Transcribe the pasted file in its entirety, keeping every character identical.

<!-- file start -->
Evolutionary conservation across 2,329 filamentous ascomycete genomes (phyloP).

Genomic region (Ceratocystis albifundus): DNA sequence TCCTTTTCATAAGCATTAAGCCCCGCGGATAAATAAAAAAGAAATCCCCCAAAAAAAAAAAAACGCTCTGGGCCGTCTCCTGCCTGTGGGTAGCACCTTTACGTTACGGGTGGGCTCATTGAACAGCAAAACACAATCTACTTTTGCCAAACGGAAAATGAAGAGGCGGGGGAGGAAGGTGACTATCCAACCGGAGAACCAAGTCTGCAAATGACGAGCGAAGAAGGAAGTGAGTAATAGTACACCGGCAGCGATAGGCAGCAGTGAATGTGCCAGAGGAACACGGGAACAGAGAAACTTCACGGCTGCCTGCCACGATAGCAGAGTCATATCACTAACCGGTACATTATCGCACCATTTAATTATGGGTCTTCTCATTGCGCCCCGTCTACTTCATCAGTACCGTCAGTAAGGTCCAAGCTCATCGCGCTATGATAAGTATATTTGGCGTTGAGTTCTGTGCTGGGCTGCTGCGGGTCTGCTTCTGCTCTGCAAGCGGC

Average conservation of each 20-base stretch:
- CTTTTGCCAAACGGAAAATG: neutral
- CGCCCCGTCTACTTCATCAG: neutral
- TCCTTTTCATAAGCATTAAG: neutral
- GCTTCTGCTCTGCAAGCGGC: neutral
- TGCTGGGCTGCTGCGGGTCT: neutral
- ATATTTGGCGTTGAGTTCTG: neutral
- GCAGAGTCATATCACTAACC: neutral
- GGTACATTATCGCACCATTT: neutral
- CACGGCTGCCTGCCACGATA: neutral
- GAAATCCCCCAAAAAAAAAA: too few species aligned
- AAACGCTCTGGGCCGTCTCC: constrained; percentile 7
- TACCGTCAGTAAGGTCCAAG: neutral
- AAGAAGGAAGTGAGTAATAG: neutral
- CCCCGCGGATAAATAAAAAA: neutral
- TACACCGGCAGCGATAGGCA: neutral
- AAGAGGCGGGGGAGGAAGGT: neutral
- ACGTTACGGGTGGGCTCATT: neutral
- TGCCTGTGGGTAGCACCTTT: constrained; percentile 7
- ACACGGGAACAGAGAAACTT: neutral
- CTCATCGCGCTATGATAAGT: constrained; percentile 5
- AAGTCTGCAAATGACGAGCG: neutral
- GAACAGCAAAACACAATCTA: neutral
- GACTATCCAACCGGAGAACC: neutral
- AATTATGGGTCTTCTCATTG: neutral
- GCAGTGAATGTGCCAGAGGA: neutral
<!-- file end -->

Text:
Evolutionary conservation across 2,329 filamentous ascomycete genomes (phyloP).

Genomic region (Ceratocystis albifundus): DNA sequence TCCTTTTCATAAGCATTAAGCCCCGCGGATAAATAAAAAAGAAATCCCCCAAAAAAAAAAAAACGCTCTGGGCCGTCTCCTGCCTGTGGGTAGCACCTTTACGTTACGGGTGGGCTCATTGAACAGCAAAACACAATCTACTTTTGCCAAACGGAAAATGAAGAGGCGGGGGAGGAAGGTGACTATCCAACCGGAGAACCAAGTCTGCAAATGACGAGCGAAGAAGGAAGTGAGTAATAGTACACCGGCAGCGATAGGCAGCAGTGAATGTGCCAGAGGAACACGGGAACAGAGAAACTTCACGGCTGCCTGCCACGATAGCAGAGTCATATCACTAACCGGTACATTATCGCACCATTTAATTATGGGTCTTCTCATTGCGCCCCGTCTACTTCATCAGTACCGTCAGTAAGGTCCAAGCTCATCGCGCTATGATAAGTATATTTGGCGTTGAGTTCTGTGCTGGGCTGCTGCGGGTCTGCTTCTGCTCTGCAAGCGGC

Average conservation of each 20-base stretch:
- CTTTTGCCAAACGGAAAATG: neutral
- CGCCCCGTCTACTTCATCAG: neutral
- TCCTTTTCATAAGCATTAAG: neutral
- GCTTCTGCTCTGCAAGCGGC: neutral
- TGCTGGGCTGCTGCGGGTCT: neutral
- ATATTTGGCGTTGAGTTCTG: neutral
- GCAGAGTCATATCACTAACC: neutral
- GGTACATTATCGCACCATTT: neutral
- CACGGCTGCCTGCCACGATA: neutral
- GAAATCCCCCAAAAAAAAAA: too few species aligned
- AAACGCTCTGGGCCGTCTCC: constrained; percentile 7
- TACCGTCAGTAAGGTCCAAG: neutral
- AAGAAGGAAGTGAGTAATAG: neutral
- CCCCGCGGATAAATAAAAAA: neutral
- TACACCGGCAGCGATAGGCA: neutral
- AAGAGGCGGGGGAGGAAGGT: neutral
- ACGTTACGGGTGGGCTCATT: neutral
- TGCCTGTGGGTAGCACCTTT: constrained; percentile 7
- ACACGGGAACAGAGAAACTT: neutral
- CTCATCGCGCTATGATAAGT: constrained; percentile 5
- AAGTCTGCAAATGACGAGCG: neutral
- GAACAGCAAAACACAATCTA: neutral
- GACTATCCAACCGGAGAACC: neutral
- AATTATGGGTCTTCTCATTG: neutral
- GCAGTGAATGTGCCAGAGGA: neutral